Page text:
In defense of Susan Rice
The accusations against Susan Rice, the United States ambassador to the United Nations and potential nominee for secretary of state, continue. They took a new turn on Monday as an Eritrean-American, Salem Solomon, wrote for the New York Times op-ed page about Rice‚Äôs supposed affections for a new generation of strongmen of Africa.
This article comes at an inopportune time, since Rice is now being hammered for all sorts of reasons ‚ÄĒ many of them specious. It feels more like piling on than fair-minded criticism. It is particularly unfortunate because partisanship is complicating efforts to determine whether Rice would be a strong choice as secretary of state.
I have written before about Rice, who is a friend and former colleague. I‚Äôm an admirer of her work, though this is not to suggest that she would necessarily be a better choice for secretary of state than Senator John Kerry (D-Mass.) or someone else. But she is a capable public servant and a serious candidate for the job. The recent criticisms ‚ÄĒ including the New York Times commentary ‚ÄĒ are often unfair.
Solomon asserts that Rice has been too close to autocratic rulers in six countries:¬† Ethiopia, Eritrea, Rwanda, Uganda, Ghana and South Africa. He uses this contention to conclude that she should not be secretary of state.
But leave aside the nuance in Rice‚Äôs various positions toward these countries over the years, as well as her tough stances toward the leadership of Sudan. Leave aside as well the fact that in many African countries, with their weak political systems, there are no great choices to support. Solomon‚Äôs argument, however, fails even before getting into such complexities.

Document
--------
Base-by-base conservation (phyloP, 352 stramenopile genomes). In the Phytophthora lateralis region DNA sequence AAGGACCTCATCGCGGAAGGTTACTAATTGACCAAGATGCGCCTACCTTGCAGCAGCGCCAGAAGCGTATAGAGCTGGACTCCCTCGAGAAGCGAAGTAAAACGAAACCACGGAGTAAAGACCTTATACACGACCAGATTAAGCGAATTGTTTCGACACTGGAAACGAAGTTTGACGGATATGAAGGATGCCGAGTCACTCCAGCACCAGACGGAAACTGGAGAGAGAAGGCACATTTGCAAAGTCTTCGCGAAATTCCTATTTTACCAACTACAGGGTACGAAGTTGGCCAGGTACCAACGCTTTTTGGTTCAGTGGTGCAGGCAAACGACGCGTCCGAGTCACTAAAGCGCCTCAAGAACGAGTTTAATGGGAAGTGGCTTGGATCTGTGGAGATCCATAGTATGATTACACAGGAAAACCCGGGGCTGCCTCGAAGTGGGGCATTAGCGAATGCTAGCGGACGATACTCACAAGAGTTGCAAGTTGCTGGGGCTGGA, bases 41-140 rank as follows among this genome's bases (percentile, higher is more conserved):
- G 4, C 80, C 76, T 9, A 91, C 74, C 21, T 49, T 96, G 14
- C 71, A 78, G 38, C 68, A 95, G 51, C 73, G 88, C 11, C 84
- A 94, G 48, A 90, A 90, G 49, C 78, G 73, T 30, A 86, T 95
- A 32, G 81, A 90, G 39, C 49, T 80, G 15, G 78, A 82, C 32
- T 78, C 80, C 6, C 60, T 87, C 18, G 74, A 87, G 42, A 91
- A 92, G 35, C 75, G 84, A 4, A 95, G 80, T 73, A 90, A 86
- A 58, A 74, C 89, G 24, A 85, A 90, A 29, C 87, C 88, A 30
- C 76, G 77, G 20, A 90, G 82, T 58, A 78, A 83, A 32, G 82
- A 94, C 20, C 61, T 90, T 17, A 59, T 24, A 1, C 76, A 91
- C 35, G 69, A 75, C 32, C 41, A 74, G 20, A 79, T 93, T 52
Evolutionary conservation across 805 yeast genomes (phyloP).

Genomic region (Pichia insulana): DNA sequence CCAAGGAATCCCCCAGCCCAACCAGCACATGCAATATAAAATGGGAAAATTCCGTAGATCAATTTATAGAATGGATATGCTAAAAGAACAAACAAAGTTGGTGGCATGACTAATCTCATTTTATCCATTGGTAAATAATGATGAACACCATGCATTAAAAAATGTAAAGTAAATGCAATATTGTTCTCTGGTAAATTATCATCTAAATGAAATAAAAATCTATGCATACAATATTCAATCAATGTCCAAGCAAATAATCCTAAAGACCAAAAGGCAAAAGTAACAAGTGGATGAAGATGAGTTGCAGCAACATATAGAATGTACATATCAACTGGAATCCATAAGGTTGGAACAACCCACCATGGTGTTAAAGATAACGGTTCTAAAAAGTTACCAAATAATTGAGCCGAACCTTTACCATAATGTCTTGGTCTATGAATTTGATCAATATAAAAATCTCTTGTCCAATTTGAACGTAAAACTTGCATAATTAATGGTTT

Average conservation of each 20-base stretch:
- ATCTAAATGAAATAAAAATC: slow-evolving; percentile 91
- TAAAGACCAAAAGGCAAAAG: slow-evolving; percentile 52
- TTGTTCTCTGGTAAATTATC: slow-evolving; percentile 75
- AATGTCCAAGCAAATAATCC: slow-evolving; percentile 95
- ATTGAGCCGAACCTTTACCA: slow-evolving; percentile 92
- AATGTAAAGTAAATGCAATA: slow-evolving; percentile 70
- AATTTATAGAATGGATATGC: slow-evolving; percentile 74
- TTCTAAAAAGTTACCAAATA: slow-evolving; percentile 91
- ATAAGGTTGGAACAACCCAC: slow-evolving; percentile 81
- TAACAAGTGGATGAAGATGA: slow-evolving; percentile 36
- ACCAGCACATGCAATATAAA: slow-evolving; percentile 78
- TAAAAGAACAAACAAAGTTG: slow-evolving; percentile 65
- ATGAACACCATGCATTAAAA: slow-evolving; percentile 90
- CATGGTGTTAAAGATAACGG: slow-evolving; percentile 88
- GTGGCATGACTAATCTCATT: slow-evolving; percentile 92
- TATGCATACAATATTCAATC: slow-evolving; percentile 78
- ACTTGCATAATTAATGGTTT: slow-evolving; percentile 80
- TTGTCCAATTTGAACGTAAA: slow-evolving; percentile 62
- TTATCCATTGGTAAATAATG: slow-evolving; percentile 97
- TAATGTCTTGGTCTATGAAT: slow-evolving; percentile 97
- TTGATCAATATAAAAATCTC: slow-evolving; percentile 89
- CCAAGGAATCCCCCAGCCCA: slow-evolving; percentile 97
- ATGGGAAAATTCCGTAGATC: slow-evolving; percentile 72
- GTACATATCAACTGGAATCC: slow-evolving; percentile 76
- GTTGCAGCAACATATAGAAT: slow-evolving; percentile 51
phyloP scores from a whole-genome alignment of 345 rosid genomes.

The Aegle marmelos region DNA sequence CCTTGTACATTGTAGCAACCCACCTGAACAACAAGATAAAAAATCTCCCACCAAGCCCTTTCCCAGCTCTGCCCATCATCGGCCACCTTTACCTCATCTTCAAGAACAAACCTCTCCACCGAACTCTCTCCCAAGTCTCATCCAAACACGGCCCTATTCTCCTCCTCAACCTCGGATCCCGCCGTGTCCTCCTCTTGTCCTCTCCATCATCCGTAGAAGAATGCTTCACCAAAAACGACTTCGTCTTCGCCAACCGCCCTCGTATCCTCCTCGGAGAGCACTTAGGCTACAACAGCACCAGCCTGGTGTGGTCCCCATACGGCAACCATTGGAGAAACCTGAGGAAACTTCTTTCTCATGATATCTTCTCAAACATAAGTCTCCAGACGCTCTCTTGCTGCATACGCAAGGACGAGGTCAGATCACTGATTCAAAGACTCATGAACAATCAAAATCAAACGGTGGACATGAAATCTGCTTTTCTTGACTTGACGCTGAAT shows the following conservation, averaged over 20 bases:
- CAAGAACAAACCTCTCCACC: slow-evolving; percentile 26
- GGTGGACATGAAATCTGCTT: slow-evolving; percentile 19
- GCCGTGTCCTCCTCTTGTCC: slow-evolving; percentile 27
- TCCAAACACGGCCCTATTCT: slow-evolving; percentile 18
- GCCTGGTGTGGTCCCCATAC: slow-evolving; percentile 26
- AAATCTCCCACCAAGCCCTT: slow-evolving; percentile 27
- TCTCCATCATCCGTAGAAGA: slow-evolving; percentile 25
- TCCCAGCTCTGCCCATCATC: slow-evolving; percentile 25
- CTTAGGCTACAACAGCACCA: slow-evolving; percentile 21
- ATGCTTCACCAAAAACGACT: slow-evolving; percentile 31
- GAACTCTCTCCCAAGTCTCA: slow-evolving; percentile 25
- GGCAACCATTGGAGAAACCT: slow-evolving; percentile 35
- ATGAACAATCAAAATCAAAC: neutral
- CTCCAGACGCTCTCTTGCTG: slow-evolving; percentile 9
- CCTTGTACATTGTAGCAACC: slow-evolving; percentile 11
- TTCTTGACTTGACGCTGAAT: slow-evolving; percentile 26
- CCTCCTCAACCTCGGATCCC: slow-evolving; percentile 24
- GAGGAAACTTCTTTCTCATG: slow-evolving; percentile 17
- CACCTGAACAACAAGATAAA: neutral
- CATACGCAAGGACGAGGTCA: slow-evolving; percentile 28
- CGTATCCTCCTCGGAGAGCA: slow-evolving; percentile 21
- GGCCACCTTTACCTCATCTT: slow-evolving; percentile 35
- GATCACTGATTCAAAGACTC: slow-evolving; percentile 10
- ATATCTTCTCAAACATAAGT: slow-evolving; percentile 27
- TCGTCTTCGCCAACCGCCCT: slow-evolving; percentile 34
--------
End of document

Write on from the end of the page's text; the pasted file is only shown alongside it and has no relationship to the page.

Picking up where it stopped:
Of the countries he mentions, for example, five have done well in recent years. They are five of the 17 African states now making major headway, as Steve Radelet of the Center for Global Development explains in his important 2010 book, “Emerging Africa.” Their economies are doing better, they are generally at peace internally and their governments, while flawed, are generally much improved compared with their own pasts or those of their neighbors.
It is true that other methods of assessing the performance of African states could lead to somewhat different conclusions. But Solomon makes no mention of these or any other methods. The slightest whiff of authoritarian behavior by one of these leaders is, for him, enough to condemn not only the governments in question but, by association, Rice. This is not serious.
Ironically, Solomon finishes his piece by arguing that if anything, Rice and the United States government in general have been too tough on his own government of Eritrea. Yet of the six he considered, that is the only country not listed as an emerging success by Radelet or other authors.
There is no doubt that we need some new approaches to specific African problems and challenges. Congo is a case in point, and it is true that Rwanda‚Äôs recent role there has been problematic.
So let the debate continue ‚ÄĒ on policy specifics. I know Rice well enough to be confident she will be listening for good ideas. If Solomon has any, he should offer them up.
But we have had enough of the ad hominem attacks.
PHOTO: U.S. Ambassador to the United Nations Susan Rice at a press conference after a global town hall at Twitter headquarters in San Francisco February 10, 2011. REUTERS/Stephen Lam ¬†